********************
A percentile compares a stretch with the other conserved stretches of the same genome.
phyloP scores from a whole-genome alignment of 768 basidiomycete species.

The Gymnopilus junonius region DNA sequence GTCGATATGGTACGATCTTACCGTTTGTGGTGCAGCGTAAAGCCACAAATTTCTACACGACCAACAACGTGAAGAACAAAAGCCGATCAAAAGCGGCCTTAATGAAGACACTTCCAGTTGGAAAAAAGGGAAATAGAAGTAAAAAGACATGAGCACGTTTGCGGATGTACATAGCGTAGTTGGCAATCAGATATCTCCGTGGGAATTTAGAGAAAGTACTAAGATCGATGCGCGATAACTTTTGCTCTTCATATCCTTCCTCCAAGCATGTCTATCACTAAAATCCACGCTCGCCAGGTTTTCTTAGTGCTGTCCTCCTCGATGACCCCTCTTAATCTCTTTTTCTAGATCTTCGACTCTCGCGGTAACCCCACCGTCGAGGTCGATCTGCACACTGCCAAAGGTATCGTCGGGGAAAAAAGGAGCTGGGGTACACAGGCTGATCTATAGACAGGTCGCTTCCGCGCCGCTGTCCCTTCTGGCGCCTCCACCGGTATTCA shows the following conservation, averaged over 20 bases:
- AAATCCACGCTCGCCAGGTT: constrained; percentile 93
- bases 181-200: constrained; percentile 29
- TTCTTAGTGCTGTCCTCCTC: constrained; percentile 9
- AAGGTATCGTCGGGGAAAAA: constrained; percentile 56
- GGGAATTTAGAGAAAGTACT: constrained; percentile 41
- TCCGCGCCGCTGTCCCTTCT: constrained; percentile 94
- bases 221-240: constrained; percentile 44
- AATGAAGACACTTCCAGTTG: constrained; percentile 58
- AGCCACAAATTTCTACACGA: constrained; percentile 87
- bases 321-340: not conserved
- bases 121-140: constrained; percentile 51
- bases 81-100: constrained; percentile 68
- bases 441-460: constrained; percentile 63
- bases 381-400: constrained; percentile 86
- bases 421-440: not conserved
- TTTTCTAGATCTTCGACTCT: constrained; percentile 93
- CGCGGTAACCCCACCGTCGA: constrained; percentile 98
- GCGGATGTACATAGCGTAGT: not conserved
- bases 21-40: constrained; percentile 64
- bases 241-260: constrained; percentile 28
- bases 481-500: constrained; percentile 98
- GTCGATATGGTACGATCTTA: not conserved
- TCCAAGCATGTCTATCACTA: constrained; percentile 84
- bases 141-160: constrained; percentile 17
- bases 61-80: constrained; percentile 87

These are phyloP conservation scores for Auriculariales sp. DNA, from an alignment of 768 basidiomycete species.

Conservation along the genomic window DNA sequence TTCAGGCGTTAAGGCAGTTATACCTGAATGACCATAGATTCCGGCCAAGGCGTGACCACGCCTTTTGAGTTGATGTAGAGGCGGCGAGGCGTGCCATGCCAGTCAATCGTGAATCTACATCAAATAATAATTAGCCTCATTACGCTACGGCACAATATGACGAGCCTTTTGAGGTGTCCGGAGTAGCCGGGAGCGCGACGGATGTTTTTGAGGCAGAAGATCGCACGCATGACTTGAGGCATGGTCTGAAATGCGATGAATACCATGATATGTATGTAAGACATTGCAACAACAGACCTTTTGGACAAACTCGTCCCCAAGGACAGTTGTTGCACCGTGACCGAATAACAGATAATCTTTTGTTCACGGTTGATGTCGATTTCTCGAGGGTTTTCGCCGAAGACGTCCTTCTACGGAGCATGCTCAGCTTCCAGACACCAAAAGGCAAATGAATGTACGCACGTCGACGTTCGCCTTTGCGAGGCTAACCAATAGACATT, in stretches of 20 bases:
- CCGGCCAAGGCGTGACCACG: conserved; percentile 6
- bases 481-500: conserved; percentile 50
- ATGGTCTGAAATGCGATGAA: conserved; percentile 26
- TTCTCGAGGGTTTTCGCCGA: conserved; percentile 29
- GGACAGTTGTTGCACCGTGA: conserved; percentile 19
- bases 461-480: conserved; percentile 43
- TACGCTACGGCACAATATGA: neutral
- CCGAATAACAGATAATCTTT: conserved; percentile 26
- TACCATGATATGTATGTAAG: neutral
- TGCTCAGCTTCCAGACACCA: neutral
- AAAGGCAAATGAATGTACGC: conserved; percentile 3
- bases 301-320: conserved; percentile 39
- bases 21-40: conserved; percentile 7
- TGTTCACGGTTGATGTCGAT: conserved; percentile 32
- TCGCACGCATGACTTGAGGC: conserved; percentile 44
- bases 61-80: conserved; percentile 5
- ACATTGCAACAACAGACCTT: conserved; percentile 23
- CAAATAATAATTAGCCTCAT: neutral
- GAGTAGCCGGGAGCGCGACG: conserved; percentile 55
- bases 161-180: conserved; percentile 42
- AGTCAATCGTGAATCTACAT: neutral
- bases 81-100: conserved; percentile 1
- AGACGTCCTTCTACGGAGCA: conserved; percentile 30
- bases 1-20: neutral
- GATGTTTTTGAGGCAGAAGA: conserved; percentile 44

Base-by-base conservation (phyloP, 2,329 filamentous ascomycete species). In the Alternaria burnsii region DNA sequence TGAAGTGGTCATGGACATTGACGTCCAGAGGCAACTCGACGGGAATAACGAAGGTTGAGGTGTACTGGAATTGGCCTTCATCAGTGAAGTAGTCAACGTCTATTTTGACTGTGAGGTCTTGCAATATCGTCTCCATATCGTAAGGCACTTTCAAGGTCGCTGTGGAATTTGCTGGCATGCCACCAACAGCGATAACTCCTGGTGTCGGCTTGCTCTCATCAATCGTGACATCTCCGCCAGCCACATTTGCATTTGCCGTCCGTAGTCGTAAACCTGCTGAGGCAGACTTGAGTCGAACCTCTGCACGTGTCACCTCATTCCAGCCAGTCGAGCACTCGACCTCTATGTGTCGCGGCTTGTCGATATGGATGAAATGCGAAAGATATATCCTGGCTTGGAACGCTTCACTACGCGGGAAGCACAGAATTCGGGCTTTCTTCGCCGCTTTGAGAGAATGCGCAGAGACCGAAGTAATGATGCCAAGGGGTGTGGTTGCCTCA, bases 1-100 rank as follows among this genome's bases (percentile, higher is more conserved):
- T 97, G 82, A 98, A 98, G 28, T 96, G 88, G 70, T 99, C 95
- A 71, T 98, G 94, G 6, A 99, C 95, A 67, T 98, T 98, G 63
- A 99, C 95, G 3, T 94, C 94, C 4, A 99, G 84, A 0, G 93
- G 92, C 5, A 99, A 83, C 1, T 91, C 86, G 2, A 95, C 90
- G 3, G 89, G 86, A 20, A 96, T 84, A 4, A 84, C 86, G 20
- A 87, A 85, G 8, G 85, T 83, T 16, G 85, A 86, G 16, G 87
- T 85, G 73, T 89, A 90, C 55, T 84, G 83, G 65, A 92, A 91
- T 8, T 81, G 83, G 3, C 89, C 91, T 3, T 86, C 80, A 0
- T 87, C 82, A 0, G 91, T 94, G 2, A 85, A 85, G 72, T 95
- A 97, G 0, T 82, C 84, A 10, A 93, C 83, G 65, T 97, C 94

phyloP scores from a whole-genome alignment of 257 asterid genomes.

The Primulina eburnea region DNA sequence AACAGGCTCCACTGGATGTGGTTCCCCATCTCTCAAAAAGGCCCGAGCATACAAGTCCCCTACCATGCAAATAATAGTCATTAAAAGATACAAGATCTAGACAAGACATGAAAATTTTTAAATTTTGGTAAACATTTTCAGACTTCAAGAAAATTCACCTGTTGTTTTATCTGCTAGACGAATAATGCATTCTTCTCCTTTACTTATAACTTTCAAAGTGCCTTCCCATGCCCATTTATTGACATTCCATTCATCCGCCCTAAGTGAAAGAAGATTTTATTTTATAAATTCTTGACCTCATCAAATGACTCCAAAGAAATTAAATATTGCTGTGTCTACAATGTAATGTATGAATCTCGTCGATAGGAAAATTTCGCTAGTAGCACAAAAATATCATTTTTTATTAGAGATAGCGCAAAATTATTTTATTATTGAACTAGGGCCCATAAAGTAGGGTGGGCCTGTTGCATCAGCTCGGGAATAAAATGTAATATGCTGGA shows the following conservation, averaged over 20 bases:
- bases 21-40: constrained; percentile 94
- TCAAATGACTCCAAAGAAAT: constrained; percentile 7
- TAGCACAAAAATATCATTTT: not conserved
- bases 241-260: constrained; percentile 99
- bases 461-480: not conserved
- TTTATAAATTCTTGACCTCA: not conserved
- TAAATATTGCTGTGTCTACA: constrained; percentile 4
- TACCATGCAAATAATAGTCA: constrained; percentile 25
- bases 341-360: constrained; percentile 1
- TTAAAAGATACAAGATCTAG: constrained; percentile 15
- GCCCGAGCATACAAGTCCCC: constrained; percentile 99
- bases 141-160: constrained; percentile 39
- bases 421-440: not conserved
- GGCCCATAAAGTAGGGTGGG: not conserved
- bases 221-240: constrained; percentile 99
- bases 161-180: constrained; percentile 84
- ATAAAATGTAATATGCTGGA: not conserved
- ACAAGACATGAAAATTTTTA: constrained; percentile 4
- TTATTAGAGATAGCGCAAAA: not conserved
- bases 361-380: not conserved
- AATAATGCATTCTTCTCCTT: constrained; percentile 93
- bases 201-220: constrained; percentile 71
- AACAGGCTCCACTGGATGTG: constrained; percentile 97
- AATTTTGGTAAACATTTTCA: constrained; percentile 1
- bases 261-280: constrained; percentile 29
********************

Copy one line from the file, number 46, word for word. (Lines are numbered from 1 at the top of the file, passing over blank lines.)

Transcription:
- bases 61-80: conserved; percentile 5